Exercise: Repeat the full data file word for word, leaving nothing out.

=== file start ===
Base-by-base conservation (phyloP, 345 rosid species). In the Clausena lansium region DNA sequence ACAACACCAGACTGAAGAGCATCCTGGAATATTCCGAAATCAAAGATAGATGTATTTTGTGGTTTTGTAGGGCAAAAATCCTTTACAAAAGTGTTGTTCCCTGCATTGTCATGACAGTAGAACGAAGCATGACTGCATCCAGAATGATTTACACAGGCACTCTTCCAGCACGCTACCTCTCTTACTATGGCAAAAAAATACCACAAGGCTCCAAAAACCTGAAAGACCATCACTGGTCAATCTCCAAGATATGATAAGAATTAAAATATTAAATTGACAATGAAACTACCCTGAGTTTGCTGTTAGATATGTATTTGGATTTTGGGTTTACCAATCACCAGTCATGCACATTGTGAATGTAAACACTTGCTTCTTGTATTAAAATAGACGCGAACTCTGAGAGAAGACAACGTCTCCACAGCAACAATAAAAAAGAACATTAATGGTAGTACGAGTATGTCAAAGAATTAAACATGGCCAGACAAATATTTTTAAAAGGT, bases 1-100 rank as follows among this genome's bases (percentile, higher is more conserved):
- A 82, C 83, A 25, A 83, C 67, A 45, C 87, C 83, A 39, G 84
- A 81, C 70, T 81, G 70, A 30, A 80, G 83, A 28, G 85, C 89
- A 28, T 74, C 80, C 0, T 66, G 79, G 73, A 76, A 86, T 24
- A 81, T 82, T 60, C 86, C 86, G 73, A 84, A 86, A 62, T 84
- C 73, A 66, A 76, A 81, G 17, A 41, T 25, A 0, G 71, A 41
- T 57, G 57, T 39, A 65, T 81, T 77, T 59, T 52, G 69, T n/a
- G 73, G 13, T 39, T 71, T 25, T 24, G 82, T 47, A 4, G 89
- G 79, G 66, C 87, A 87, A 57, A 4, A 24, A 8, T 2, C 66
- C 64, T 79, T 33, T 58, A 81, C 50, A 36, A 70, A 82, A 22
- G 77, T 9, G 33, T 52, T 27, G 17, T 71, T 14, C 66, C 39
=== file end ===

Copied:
Base-by-base conservation (phyloP, 345 rosid species). In the Clausena lansium region DNA sequence ACAACACCAGACTGAAGAGCATCCTGGAATATTCCGAAATCAAAGATAGATGTATTTTGTGGTTTTGTAGGGCAAAAATCCTTTACAAAAGTGTTGTTCCCTGCATTGTCATGACAGTAGAACGAAGCATGACTGCATCCAGAATGATTTACACAGGCACTCTTCCAGCACGCTACCTCTCTTACTATGGCAAAAAAATACCACAAGGCTCCAAAAACCTGAAAGACCATCACTGGTCAATCTCCAAGATATGATAAGAATTAAAATATTAAATTGACAATGAAACTACCCTGAGTTTGCTGTTAGATATGTATTTGGATTTTGGGTTTACCAATCACCAGTCATGCACATTGTGAATGTAAACACTTGCTTCTTGTATTAAAATAGACGCGAACTCTGAGAGAAGACAACGTCTCCACAGCAACAATAAAAAAGAACATTAATGGTAGTACGAGTATGTCAAAGAATTAAACATGGCCAGACAAATATTTTTAAAAGGT, bases 1-100 rank as follows among this genome's bases (percentile, higher is more conserved):
- A 82, C 83, A 25, A 83, C 67, A 45, C 87, C 83, A 39, G 84
- A 81, C 70, T 81, G 70, A 30, A 80, G 83, A 28, G 85, C 89
- A 28, T 74, C 80, C 0, T 66, G 79, G 73, A 76, A 86, T 24
- A 81, T 82, T 60, C 86, C 86, G 73, A 84, A 86, A 62, T 84
- C 73, A 66, A 76, A 81, G 17, A 41, T 25, A 0, G 71, A 41
- T 57, G 57, T 39, A 65, T 81, T 77, T 59, T 52, G 69, T n/a
- G 73, G 13, T 39, T 71, T 25, T 24, G 82, T 47, A 4, G 89
- G 79, G 66, C 87, A 87, A 57, A 4, A 24, A 8, T 2, C 66
- C 64, T 79, T 33, T 58, A 81, C 50, A 36, A 70, A 82, A 22
- G 77, T 9, G 33, T 52, T 27, G 17, T 71, T 14, C 66, C 39